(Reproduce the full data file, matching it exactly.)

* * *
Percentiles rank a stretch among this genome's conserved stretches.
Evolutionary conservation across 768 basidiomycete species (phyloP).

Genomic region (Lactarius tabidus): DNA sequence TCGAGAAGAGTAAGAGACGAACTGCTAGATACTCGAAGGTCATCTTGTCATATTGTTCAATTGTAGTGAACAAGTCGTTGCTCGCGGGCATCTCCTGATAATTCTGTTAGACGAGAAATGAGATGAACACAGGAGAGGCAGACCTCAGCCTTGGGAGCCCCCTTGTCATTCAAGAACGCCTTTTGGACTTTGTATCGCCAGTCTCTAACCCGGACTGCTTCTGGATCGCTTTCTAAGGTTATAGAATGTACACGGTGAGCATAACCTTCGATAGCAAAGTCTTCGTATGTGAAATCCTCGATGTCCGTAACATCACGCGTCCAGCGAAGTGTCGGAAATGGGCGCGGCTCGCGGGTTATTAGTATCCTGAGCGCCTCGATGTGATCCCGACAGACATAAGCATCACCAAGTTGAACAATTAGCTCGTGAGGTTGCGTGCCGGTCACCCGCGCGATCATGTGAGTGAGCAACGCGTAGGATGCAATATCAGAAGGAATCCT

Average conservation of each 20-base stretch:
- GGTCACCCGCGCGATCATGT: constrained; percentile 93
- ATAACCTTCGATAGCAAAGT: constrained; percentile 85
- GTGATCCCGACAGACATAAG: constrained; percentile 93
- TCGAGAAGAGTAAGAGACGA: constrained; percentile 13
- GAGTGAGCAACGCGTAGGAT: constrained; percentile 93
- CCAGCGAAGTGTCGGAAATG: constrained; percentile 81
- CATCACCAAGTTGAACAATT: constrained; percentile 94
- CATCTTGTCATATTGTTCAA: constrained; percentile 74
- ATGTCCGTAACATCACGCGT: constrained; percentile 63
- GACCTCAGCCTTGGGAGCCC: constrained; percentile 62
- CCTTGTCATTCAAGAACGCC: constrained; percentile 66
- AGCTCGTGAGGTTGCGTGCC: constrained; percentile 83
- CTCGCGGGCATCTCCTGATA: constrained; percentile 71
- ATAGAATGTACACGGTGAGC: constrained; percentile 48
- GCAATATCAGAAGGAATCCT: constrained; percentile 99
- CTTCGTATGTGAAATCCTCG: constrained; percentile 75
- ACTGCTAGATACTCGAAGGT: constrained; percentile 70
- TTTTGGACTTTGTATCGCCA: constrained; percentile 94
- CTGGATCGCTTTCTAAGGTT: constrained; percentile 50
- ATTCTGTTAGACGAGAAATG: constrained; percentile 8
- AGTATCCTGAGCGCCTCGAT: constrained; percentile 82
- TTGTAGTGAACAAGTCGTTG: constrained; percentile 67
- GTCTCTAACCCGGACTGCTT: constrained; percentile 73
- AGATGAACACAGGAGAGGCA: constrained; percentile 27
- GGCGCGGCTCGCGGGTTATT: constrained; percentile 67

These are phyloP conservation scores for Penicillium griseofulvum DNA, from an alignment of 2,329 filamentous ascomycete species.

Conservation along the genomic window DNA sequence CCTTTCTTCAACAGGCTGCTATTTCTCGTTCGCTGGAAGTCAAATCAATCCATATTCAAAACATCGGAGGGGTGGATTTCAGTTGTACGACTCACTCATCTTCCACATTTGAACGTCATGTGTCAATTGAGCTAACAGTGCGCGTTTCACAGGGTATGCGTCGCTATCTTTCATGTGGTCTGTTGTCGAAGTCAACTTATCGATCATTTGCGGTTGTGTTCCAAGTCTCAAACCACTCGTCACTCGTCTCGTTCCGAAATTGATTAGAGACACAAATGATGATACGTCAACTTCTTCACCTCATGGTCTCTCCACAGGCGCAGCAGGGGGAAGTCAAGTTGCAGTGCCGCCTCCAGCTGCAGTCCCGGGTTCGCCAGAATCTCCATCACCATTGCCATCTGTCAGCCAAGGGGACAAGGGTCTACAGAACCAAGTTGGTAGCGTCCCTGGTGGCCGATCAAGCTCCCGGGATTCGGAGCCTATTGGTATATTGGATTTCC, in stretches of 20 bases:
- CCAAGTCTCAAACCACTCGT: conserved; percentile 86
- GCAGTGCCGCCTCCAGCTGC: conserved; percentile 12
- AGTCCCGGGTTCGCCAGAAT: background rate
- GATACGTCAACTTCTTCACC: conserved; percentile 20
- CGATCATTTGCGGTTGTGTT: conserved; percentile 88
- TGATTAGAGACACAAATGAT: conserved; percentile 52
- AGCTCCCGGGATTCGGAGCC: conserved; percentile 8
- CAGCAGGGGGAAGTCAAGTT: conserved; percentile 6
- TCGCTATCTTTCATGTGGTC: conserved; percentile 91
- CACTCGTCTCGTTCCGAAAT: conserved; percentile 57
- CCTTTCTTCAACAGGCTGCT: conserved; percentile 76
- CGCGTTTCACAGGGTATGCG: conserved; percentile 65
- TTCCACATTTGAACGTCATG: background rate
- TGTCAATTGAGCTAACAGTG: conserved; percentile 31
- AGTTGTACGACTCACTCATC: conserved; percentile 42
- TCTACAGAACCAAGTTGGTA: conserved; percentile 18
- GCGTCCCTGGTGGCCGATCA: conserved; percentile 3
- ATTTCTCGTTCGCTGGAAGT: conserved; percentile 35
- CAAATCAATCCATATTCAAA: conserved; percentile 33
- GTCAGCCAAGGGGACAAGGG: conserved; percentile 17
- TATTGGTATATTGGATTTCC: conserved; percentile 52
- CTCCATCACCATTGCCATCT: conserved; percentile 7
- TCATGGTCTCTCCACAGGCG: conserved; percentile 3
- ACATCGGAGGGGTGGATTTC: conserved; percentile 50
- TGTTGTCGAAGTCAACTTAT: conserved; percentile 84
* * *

Percentiles rank a stretch among this genome's conserved stretches.
Evolutionary conservation across 768 basidiomycete species (phyloP).

Genomic region (Lactarius tabidus): DNA sequence TCGAGAAGAGTAAGAGACGAACTGCTAGATACTCGAAGGTCATCTTGTCATATTGTTCAATTGTAGTGAACAAGTCGTTGCTCGCGGGCATCTCCTGATAATTCTGTTAGACGAGAAATGAGATGAACACAGGAGAGGCAGACCTCAGCCTTGGGAGCCCCCTTGTCATTCAAGAACGCCTTTTGGACTTTGTATCGCCAGTCTCTAACCCGGACTGCTTCTGGATCGCTTTCTAAGGTTATAGAATGTACACGGTGAGCATAACCTTCGATAGCAAAGTCTTCGTATGTGAAATCCTCGATGTCCGTAACATCACGCGTCCAGCGAAGTGTCGGAAATGGGCGCGGCTCGCGGGTTATTAGTATCCTGAGCGCCTCGATGTGATCCCGACAGACATAAGCATCACCAAGTTGAACAATTAGCTCGTGAGGTTGCGTGCCGGTCACCCGCGCGATCATGTGAGTGAGCAACGCGTAGGATGCAATATCAGAAGGAATCCT

Average conservation of each 20-base stretch:
- GGTCACCCGCGCGATCATGT: constrained; percentile 93
- ATAACCTTCGATAGCAAAGT: constrained; percentile 85
- GTGATCCCGACAGACATAAG: constrained; percentile 93
- TCGAGAAGAGTAAGAGACGA: constrained; percentile 13
- GAGTGAGCAACGCGTAGGAT: constrained; percentile 93
- CCAGCGAAGTGTCGGAAATG: constrained; percentile 81
- CATCACCAAGTTGAACAATT: constrained; percentile 94
- CATCTTGTCATATTGTTCAA: constrained; percentile 74
- ATGTCCGTAACATCACGCGT: constrained; percentile 63
- GACCTCAGCCTTGGGAGCCC: constrained; percentile 62
- CCTTGTCATTCAAGAACGCC: constrained; percentile 66
- AGCTCGTGAGGTTGCGTGCC: constrained; percentile 83
- CTCGCGGGCATCTCCTGATA: constrained; percentile 71
- ATAGAATGTACACGGTGAGC: constrained; percentile 48
- GCAATATCAGAAGGAATCCT: constrained; percentile 99
- CTTCGTATGTGAAATCCTCG: constrained; percentile 75
- ACTGCTAGATACTCGAAGGT: constrained; percentile 70
- TTTTGGACTTTGTATCGCCA: constrained; percentile 94
- CTGGATCGCTTTCTAAGGTT: constrained; percentile 50
- ATTCTGTTAGACGAGAAATG: constrained; percentile 8
- AGTATCCTGAGCGCCTCGAT: constrained; percentile 82
- TTGTAGTGAACAAGTCGTTG: constrained; percentile 67
- GTCTCTAACCCGGACTGCTT: constrained; percentile 73
- AGATGAACACAGGAGAGGCA: constrained; percentile 27
- GGCGCGGCTCGCGGGTTATT: constrained; percentile 67

These are phyloP conservation scores for Penicillium griseofulvum DNA, from an alignment of 2,329 filamentous ascomycete species.

Conservation along the genomic window DNA sequence CCTTTCTTCAACAGGCTGCTATTTCTCGTTCGCTGGAAGTCAAATCAATCCATATTCAAAACATCGGAGGGGTGGATTTCAGTTGTACGACTCACTCATCTTCCACATTTGAACGTCATGTGTCAATTGAGCTAACAGTGCGCGTTTCACAGGGTATGCGTCGCTATCTTTCATGTGGTCTGTTGTCGAAGTCAACTTATCGATCATTTGCGGTTGTGTTCCAAGTCTCAAACCACTCGTCACTCGTCTCGTTCCGAAATTGATTAGAGACACAAATGATGATACGTCAACTTCTTCACCTCATGGTCTCTCCACAGGCGCAGCAGGGGGAAGTCAAGTTGCAGTGCCGCCTCCAGCTGCAGTCCCGGGTTCGCCAGAATCTCCATCACCATTGCCATCTGTCAGCCAAGGGGACAAGGGTCTACAGAACCAAGTTGGTAGCGTCCCTGGTGGCCGATCAAGCTCCCGGGATTCGGAGCCTATTGGTATATTGGATTTCC, in stretches of 20 bases:
- CCAAGTCTCAAACCACTCGT: conserved; percentile 86
- GCAGTGCCGCCTCCAGCTGC: conserved; percentile 12
- AGTCCCGGGTTCGCCAGAAT: background rate
- GATACGTCAACTTCTTCACC: conserved; percentile 20
- CGATCATTTGCGGTTGTGTT: conserved; percentile 88
- TGATTAGAGACACAAATGAT: conserved; percentile 52
- AGCTCCCGGGATTCGGAGCC: conserved; percentile 8
- CAGCAGGGGGAAGTCAAGTT: conserved; percentile 6
- TCGCTATCTTTCATGTGGTC: conserved; percentile 91
- CACTCGTCTCGTTCCGAAAT: conserved; percentile 57
- CCTTTCTTCAACAGGCTGCT: conserved; percentile 76
- CGCGTTTCACAGGGTATGCG: conserved; percentile 65
- TTCCACATTTGAACGTCATG: background rate
- TGTCAATTGAGCTAACAGTG: conserved; percentile 31
- AGTTGTACGACTCACTCATC: conserved; percentile 42
- TCTACAGAACCAAGTTGGTA: conserved; percentile 18
- GCGTCCCTGGTGGCCGATCA: conserved; percentile 3
- ATTTCTCGTTCGCTGGAAGT: conserved; percentile 35
- CAAATCAATCCATATTCAAA: conserved; percentile 33
- GTCAGCCAAGGGGACAAGGG: conserved; percentile 17
- TATTGGTATATTGGATTTCC: conserved; percentile 52
- CTCCATCACCATTGCCATCT: conserved; percentile 7
- TCATGGTCTCTCCACAGGCG: conserved; percentile 3
- ACATCGGAGGGGTGGATTTC: conserved; percentile 50
- TGTTGTCGAAGTCAACTTAT: conserved; percentile 84